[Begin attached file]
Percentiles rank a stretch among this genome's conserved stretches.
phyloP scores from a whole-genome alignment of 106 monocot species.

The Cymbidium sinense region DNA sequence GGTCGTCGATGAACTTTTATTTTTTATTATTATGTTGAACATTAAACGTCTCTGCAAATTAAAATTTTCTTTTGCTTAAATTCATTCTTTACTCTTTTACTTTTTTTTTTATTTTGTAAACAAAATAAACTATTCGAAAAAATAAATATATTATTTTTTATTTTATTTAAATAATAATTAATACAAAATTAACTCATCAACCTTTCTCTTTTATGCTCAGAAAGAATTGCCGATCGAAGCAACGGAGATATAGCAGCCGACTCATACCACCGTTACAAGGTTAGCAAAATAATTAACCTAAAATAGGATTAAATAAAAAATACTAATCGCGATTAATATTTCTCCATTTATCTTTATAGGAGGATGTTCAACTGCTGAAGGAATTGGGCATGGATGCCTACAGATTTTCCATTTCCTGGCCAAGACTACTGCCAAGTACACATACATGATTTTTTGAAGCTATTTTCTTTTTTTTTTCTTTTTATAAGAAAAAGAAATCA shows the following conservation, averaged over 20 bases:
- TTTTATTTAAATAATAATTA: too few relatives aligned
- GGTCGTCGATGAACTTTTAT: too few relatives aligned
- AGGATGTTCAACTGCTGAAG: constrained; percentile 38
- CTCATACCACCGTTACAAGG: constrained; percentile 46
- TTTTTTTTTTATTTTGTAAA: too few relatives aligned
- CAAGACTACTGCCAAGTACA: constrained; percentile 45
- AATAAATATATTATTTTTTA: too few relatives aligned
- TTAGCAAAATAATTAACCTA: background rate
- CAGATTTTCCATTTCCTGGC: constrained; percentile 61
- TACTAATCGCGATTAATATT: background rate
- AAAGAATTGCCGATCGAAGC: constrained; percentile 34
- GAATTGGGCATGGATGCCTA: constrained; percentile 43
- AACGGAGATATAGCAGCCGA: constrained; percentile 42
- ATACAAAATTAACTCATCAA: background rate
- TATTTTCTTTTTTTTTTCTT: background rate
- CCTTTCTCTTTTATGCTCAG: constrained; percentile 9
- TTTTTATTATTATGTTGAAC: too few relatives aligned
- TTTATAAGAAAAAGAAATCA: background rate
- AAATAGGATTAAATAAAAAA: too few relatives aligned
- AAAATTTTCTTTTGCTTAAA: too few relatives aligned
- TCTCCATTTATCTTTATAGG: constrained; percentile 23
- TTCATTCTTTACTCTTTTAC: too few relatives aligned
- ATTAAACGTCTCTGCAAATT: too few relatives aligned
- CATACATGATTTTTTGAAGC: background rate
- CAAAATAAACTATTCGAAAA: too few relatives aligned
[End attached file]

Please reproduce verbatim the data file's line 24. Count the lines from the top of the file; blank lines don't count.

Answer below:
- TCTCCATTTATCTTTATAGG: constrained; percentile 23